A healthy office building: good for employees and employers
A lot of attention is being paid to the question of whether ventilation quality in buildings has an effect on the transmission of the Corona virus. Regardless of this, the indoor climate in buildings has direct consequences for employees. People spend 90% of their time in buildings, and a significant part of it in the office. In a groundbreaking study, a team from Maastricht University recently demonstrated the link between indoor climate quality and the health of office users. A healthier building leads to a healthier employee and lower absenteeism.
Relationship with labor productivity
Health is a basic condition for work productivity. Companies and other organizations face significant costs of absenteeism and non-productive presence of their employees. Recent research, published in the leading scientific journal PLOS ONE, analyzes the consequences of the indoor climate in the office for the health, well-being and job satisfaction of people who work there. The research uses a natural experiment in which 70% of the employees of the medium-sized Dutch municipality Venlo have moved from a conventional building to a building designed and built to the highest standards of sustainability and health. The other 30% of the employees did not move: the control group.
All these people participated four times in a survey about the quality of the indoor climate and their health: the first just before the move and the other three spread over the two years after the move. The results show significant improvement in the perception of the indoor climate, especially in terms of air quality, temperature and light for the group of employees in the healthy building. They also have 50% fewer symptoms of sick building syndrome, such as dry eyes, fatigue and headaches. The health improvement is greatest for older employees. The latest finding is of great importance to employers: employees in the healthy have a two percent lower absenteeism rate.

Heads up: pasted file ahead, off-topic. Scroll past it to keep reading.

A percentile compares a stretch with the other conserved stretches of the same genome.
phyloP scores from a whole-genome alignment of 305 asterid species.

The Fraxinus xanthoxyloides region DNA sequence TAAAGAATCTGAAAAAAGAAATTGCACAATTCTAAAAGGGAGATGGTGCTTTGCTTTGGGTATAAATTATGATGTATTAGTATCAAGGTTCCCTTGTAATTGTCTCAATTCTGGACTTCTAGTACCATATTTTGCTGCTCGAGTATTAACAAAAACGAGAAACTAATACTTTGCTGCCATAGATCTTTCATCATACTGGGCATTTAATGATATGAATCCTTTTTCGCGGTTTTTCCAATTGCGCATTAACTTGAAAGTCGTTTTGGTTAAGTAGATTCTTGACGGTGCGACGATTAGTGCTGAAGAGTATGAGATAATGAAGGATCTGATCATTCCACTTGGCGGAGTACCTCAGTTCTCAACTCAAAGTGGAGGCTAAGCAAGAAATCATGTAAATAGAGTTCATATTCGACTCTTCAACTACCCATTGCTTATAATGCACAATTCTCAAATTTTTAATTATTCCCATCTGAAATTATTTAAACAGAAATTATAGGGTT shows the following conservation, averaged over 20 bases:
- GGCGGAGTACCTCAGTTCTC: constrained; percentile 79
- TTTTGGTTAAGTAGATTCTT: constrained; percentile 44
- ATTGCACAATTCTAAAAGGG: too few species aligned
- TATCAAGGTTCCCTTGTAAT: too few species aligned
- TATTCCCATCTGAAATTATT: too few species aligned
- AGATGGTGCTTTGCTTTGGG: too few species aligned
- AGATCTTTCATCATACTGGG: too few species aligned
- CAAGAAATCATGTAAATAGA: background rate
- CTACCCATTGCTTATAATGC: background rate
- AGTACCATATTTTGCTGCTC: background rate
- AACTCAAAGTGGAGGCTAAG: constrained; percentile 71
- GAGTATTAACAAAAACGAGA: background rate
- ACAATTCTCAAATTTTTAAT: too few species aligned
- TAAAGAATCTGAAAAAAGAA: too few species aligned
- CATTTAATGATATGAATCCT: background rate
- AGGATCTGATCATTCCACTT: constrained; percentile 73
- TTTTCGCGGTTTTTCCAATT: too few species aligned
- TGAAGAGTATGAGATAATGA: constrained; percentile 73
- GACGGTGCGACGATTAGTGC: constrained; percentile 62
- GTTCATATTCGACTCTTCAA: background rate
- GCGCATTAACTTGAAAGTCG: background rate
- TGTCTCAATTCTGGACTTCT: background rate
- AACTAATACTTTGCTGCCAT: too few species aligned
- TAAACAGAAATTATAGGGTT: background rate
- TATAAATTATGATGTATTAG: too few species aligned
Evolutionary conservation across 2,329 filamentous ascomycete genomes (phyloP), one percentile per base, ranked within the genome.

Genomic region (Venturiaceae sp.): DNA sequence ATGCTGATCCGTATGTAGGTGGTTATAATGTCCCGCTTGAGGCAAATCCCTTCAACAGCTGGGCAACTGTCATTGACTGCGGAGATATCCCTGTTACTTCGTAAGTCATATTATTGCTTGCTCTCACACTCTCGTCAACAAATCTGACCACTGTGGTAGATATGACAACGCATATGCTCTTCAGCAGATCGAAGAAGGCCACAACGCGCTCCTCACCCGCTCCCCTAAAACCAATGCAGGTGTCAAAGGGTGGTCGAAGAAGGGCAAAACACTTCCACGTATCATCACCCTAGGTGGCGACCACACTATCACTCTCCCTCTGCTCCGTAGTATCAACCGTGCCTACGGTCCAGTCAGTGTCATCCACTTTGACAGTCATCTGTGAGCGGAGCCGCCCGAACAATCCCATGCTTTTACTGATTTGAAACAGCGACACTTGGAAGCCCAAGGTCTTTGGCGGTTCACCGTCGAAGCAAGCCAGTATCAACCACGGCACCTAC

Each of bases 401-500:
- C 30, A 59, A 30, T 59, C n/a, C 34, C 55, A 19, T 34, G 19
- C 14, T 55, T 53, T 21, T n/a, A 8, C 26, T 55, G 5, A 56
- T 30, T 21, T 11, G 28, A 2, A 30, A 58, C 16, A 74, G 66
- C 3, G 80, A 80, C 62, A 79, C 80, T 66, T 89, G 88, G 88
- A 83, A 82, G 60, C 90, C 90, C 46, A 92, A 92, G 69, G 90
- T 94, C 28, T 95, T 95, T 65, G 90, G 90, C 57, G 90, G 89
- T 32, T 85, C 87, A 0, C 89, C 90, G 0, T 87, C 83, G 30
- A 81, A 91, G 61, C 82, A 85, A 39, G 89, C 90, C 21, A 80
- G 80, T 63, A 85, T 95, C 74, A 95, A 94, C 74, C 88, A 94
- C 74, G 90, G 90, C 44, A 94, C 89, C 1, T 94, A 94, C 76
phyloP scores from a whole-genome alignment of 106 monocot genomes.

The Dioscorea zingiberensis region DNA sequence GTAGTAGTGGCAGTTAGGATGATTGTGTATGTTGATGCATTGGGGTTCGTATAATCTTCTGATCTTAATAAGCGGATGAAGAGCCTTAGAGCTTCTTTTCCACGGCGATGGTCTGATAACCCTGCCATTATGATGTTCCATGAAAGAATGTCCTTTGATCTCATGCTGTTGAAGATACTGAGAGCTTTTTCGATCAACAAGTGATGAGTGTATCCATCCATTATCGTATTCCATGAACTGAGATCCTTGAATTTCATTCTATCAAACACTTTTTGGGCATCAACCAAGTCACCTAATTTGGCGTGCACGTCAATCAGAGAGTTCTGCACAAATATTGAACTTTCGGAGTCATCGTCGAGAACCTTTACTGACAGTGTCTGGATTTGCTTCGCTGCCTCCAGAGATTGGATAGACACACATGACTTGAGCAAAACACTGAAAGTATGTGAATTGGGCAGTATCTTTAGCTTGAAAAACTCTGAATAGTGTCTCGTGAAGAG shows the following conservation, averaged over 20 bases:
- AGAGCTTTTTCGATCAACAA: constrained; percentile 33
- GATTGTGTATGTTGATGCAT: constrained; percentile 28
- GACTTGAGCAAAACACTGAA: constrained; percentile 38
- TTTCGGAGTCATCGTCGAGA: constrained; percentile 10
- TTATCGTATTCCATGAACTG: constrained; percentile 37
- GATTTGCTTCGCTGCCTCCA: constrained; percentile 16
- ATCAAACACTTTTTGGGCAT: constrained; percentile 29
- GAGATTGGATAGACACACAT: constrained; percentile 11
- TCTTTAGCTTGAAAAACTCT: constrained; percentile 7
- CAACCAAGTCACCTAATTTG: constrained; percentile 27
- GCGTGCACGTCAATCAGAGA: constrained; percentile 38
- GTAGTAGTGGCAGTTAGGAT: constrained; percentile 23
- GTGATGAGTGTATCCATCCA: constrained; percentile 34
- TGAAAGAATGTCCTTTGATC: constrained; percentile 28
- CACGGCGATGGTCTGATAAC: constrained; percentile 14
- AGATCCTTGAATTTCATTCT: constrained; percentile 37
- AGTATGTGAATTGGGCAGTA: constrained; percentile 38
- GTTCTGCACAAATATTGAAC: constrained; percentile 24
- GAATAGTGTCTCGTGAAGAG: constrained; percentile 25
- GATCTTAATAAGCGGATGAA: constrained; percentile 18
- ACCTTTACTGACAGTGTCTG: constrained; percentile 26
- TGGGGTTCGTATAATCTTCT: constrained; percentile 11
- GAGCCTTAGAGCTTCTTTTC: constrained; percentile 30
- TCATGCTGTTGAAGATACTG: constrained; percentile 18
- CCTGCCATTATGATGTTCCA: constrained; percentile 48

Antoin Scholten, Mayor of Venlo: “Our aim for the new municipal office was a circular, healthy building, in which visitors and employees feel healthy and productive. The collaboration with Maastricht University has shown that this has been successful.”
Read more about the new municipal office Venlo.
Moving to Productivity, PLOS ONE, 2020
Auteurs: Juan Palacios (MIT), Piet Eichholtz (UM), Nils Kok (UM)
Full article: https://journals.plos.org/plosone/article?id=10.1371/journal.pone.0236029